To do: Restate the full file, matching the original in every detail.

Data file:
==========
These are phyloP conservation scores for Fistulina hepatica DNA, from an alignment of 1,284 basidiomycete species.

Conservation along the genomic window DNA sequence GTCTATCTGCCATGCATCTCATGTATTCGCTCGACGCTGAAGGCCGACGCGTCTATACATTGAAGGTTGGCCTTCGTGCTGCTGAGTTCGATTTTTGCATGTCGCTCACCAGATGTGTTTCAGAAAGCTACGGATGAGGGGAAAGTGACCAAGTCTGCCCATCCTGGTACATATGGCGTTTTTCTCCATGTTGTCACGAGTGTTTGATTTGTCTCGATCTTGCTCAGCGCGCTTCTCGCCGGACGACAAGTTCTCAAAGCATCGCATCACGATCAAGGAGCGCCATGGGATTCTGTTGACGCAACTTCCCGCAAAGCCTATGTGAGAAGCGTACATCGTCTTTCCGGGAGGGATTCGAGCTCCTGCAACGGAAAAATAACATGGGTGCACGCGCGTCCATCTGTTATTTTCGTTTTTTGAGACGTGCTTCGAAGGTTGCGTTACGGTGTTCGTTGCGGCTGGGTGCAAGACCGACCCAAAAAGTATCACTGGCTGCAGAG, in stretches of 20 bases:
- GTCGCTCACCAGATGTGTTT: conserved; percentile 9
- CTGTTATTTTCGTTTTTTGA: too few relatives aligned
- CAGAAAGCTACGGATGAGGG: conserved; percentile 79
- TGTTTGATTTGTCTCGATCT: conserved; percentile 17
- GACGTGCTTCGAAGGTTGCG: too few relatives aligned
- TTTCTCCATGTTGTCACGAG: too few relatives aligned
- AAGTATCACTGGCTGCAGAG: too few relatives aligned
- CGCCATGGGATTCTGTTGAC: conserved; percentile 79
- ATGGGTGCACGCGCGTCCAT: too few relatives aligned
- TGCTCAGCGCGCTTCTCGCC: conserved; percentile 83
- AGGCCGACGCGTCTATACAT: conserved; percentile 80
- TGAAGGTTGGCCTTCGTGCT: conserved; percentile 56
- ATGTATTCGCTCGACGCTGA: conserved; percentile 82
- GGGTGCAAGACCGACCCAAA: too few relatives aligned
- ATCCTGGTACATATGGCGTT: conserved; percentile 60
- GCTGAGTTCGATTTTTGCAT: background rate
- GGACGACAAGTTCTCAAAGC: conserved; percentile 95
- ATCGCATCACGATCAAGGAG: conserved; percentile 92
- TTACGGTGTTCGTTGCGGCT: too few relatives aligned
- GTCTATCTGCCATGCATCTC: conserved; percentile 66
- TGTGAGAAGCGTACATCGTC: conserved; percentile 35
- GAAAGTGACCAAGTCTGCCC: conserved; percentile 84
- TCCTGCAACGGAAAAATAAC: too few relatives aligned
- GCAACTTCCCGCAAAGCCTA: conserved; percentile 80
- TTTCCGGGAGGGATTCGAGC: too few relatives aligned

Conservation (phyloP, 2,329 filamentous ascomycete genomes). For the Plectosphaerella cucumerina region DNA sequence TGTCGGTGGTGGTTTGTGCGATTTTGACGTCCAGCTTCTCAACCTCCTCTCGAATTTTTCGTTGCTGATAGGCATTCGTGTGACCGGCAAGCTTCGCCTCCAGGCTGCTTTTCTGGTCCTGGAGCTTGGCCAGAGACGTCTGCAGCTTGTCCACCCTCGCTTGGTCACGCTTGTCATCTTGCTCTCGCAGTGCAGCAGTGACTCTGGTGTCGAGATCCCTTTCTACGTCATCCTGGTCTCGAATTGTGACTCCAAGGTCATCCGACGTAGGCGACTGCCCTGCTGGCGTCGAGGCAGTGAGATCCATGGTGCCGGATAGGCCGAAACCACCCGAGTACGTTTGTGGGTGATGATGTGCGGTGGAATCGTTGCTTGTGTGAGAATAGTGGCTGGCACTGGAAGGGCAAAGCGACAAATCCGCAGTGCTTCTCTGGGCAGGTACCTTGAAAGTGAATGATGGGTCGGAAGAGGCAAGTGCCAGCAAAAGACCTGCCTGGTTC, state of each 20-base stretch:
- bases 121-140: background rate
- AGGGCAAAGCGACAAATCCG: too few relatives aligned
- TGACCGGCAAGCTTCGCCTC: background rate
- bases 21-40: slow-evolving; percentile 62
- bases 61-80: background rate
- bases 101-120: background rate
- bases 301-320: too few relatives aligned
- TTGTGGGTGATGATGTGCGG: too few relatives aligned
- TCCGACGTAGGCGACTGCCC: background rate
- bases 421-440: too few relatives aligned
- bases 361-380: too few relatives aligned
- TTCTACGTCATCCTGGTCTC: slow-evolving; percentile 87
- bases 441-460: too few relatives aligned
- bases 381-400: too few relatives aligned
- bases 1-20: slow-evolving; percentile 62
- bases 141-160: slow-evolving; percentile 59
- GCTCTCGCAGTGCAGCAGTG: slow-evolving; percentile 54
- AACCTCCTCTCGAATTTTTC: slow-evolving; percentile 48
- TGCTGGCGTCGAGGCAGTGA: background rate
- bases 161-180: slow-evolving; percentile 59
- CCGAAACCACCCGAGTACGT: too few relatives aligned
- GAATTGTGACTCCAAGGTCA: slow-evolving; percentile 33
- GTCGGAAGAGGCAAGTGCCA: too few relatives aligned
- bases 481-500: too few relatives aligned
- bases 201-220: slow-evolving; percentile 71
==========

These are phyloP conservation scores for Fistulina hepatica DNA, from an alignment of 1,284 basidiomycete species.

Conservation along the genomic window DNA sequence GTCTATCTGCCATGCATCTCATGTATTCGCTCGACGCTGAAGGCCGACGCGTCTATACATTGAAGGTTGGCCTTCGTGCTGCTGAGTTCGATTTTTGCATGTCGCTCACCAGATGTGTTTCAGAAAGCTACGGATGAGGGGAAAGTGACCAAGTCTGCCCATCCTGGTACATATGGCGTTTTTCTCCATGTTGTCACGAGTGTTTGATTTGTCTCGATCTTGCTCAGCGCGCTTCTCGCCGGACGACAAGTTCTCAAAGCATCGCATCACGATCAAGGAGCGCCATGGGATTCTGTTGACGCAACTTCCCGCAAAGCCTATGTGAGAAGCGTACATCGTCTTTCCGGGAGGGATTCGAGCTCCTGCAACGGAAAAATAACATGGGTGCACGCGCGTCCATCTGTTATTTTCGTTTTTTGAGACGTGCTTCGAAGGTTGCGTTACGGTGTTCGTTGCGGCTGGGTGCAAGACCGACCCAAAAAGTATCACTGGCTGCAGAG, in stretches of 20 bases:
- GTCGCTCACCAGATGTGTTT: conserved; percentile 9
- CTGTTATTTTCGTTTTTTGA: too few relatives aligned
- CAGAAAGCTACGGATGAGGG: conserved; percentile 79
- TGTTTGATTTGTCTCGATCT: conserved; percentile 17
- GACGTGCTTCGAAGGTTGCG: too few relatives aligned
- TTTCTCCATGTTGTCACGAG: too few relatives aligned
- AAGTATCACTGGCTGCAGAG: too few relatives aligned
- CGCCATGGGATTCTGTTGAC: conserved; percentile 79
- ATGGGTGCACGCGCGTCCAT: too few relatives aligned
- TGCTCAGCGCGCTTCTCGCC: conserved; percentile 83
- AGGCCGACGCGTCTATACAT: conserved; percentile 80
- TGAAGGTTGGCCTTCGTGCT: conserved; percentile 56
- ATGTATTCGCTCGACGCTGA: conserved; percentile 82
- GGGTGCAAGACCGACCCAAA: too few relatives aligned
- ATCCTGGTACATATGGCGTT: conserved; percentile 60
- GCTGAGTTCGATTTTTGCAT: background rate
- GGACGACAAGTTCTCAAAGC: conserved; percentile 95
- ATCGCATCACGATCAAGGAG: conserved; percentile 92
- TTACGGTGTTCGTTGCGGCT: too few relatives aligned
- GTCTATCTGCCATGCATCTC: conserved; percentile 66
- TGTGAGAAGCGTACATCGTC: conserved; percentile 35
- GAAAGTGACCAAGTCTGCCC: conserved; percentile 84
- TCCTGCAACGGAAAAATAAC: too few relatives aligned
- GCAACTTCCCGCAAAGCCTA: conserved; percentile 80
- TTTCCGGGAGGGATTCGAGC: too few relatives aligned

Conservation (phyloP, 2,329 filamentous ascomycete genomes). For the Plectosphaerella cucumerina region DNA sequence TGTCGGTGGTGGTTTGTGCGATTTTGACGTCCAGCTTCTCAACCTCCTCTCGAATTTTTCGTTGCTGATAGGCATTCGTGTGACCGGCAAGCTTCGCCTCCAGGCTGCTTTTCTGGTCCTGGAGCTTGGCCAGAGACGTCTGCAGCTTGTCCACCCTCGCTTGGTCACGCTTGTCATCTTGCTCTCGCAGTGCAGCAGTGACTCTGGTGTCGAGATCCCTTTCTACGTCATCCTGGTCTCGAATTGTGACTCCAAGGTCATCCGACGTAGGCGACTGCCCTGCTGGCGTCGAGGCAGTGAGATCCATGGTGCCGGATAGGCCGAAACCACCCGAGTACGTTTGTGGGTGATGATGTGCGGTGGAATCGTTGCTTGTGTGAGAATAGTGGCTGGCACTGGAAGGGCAAAGCGACAAATCCGCAGTGCTTCTCTGGGCAGGTACCTTGAAAGTGAATGATGGGTCGGAAGAGGCAAGTGCCAGCAAAAGACCTGCCTGGTTC, state of each 20-base stretch:
- bases 121-140: background rate
- AGGGCAAAGCGACAAATCCG: too few relatives aligned
- TGACCGGCAAGCTTCGCCTC: background rate
- bases 21-40: slow-evolving; percentile 62
- bases 61-80: background rate
- bases 101-120: background rate
- bases 301-320: too few relatives aligned
- TTGTGGGTGATGATGTGCGG: too few relatives aligned
- TCCGACGTAGGCGACTGCCC: background rate
- bases 421-440: too few relatives aligned
- bases 361-380: too few relatives aligned
- TTCTACGTCATCCTGGTCTC: slow-evolving; percentile 87
- bases 441-460: too few relatives aligned
- bases 381-400: too few relatives aligned
- bases 1-20: slow-evolving; percentile 62
- bases 141-160: slow-evolving; percentile 59
- GCTCTCGCAGTGCAGCAGTG: slow-evolving; percentile 54
- AACCTCCTCTCGAATTTTTC: slow-evolving; percentile 48
- TGCTGGCGTCGAGGCAGTGA: background rate
- bases 161-180: slow-evolving; percentile 59
- CCGAAACCACCCGAGTACGT: too few relatives aligned
- GAATTGTGACTCCAAGGTCA: slow-evolving; percentile 33
- GTCGGAAGAGGCAAGTGCCA: too few relatives aligned
- bases 481-500: too few relatives aligned
- bases 201-220: slow-evolving; percentile 71